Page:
Get to Know Maranta

Get to Know Maranta

Maranta, is one of the easiest and most popular houseplants you can grow. No two leaves are alike and look like the ink blots from a Rorschach test. By Doug Jimerson
By Doug Jimerson

Maranta, is one of the easiest and most popular houseplants you can grow. Also known as prayer plant, this spectacular beauty produces leaves with boldly colored spots, blotches, and/or veining. No two leaves are alike and are often said to resemble the ink blots from a Rorschach test.

Maranta gets its common name, prayer plant, from the fact that their leaves have a tendency to fold up at night, as if they are praying (the process where leaves close up at night is called nyctinasty).  See how prayer plant moves. 

Over time, mature plants also send up small flower stalks of pretty white flowers. The plants grow low to the ground, spreading wider than they are tall. Most varieties grow under 12 inches tall, but can spread 24 inches wide. 

Native to the jungles of Central and South America, maranta thrives in moist, low light conditions. You can display them in a dim bathroom or bedroom and they’ll be just fine as long as you remember to water them. 

Choosing Prayer Plants
The most common member of the maranta family is the Green prayer plant. It develops broad oval, light green foliage, conspicuously marked with purplish-black blotches. New leaves emerge in a tight tube and slowly open to reveal a unique, new pattern.

Red prayer plant (in photo) is a stellar selection with dark green leaves, purple markings and bright red veins and stems. The reddish-green undersides of each leaf also adds to the color show. Like the green prayer plant, this variety’s foliage also emerges in a tightly packed roll.

For a change of pace, the Black prayer plant offers silvery blue foliage with purple spots and olive green edging. The low-flat foliage is so thick you can barely see the pot the plant is growing in.

If you want to brighten a dark corner in your home, you can’t go wrong with Marisela prayer plant. This charming beauty sports dark green leaves with lighter green highlights between the veins. Plus, each leaf has a cream colored main vein running through the center.

One of the most cheerful looking prayer plants is Kim. This little plant shows off light green leaves with contrasting purplish spots and creamy white streaks. Place one look at these happy looking plants in your kitchen and start your day off with a smile.  See all the prayer plant varieties here. 

Here is how to care for your prayer plant:

Prayer plants can live for years if you treat them right. The key to success is water. Prayer plants don’t like to sit in wet soil, but they hate being dry, too. This means, you should water as soon as the soil starts to feel dry to the touch. Also, make sure your plant is in a pot with drainage holes to allow excess water to escape. It’s also wise to use water at room temperature. And if you are using tap water, let it sit for 24 hours to allow the chlorine to dissipate before using.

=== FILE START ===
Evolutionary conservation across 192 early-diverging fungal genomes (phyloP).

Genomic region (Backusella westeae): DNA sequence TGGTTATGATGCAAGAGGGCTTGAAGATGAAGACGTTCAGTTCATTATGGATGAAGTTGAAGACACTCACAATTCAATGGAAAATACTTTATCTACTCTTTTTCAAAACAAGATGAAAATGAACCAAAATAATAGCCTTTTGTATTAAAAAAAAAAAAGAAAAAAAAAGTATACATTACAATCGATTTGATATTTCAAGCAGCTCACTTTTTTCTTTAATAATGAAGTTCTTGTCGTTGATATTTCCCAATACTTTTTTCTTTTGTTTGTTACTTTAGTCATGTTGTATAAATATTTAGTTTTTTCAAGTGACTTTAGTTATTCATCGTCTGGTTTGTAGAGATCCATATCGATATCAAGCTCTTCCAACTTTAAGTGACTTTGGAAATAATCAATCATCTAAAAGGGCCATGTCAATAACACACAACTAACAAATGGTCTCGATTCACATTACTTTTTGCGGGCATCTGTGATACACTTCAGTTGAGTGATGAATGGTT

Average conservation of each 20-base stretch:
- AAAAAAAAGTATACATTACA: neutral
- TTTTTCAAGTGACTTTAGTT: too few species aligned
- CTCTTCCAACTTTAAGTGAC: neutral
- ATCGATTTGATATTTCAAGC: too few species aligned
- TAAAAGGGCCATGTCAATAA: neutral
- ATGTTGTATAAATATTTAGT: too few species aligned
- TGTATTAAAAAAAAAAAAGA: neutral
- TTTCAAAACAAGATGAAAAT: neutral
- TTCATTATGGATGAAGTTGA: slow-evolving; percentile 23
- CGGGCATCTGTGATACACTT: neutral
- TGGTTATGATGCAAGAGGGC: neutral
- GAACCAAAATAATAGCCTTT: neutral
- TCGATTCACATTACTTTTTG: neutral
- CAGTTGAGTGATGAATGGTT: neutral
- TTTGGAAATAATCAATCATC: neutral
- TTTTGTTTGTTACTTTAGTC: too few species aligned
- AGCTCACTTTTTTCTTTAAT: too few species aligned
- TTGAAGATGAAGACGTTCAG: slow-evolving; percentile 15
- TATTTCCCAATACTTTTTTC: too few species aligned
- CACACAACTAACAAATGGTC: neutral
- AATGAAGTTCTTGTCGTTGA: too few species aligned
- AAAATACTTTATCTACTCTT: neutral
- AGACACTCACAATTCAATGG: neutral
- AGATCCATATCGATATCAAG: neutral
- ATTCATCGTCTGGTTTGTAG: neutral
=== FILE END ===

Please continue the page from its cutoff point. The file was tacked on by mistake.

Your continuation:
Prayer plants will do well in low and medium light situations. Just be sure to keep them away from direct sun. Because they evolved on the jungle floor, they prefer bright, indirect light. Of course, remember that no plant can get along without light, so move yours to a brighter room every few days if you want to keep your plant in a windowless room. 

You can grow prayer plants in any good quality potting mix designed for indoor plants. However, they do prefer slightly acid soil so if possible, use a mix designed for African violets which share their love of a slightly lower pH. 

Temperature and Humidity
Thriving in temperatures between 60 and 80 degrees F, prayer plants work well in most any setting. However, because they are jungle natives, they do prefer moist, humid air. If your home has dry air, especially during the winter, there are several things you can do to improve life for your plants. First, you can cluster your plants together which will help humidify the air directly around them.

Or, you can set your plant on a pebble-filled tray that’s filled with water. Set your plants on top of the pebbles and as the water evaporates it will add moisture to the air. But, if you have a lot of plants, you may want to add a humidifier to your home. Not only will your plants thank you, but your own skin will, too.

During the spring and summer your prayer plants will thank you if you feed them a little liquid houseplant fertilizer every other time you water. You can buy liquid houseplant fertilizer at most garden centers. It’s easy to administer, just follow label directions. Stop feeding your plants in the fall and winter.

Prayer plants are not super fast growers, but they can eventually grow large enough to require repotting. Look for a pot that’s about one to two inches larger in diameter than the pot the plant is currently growing in. Add fresh soil and you’re done.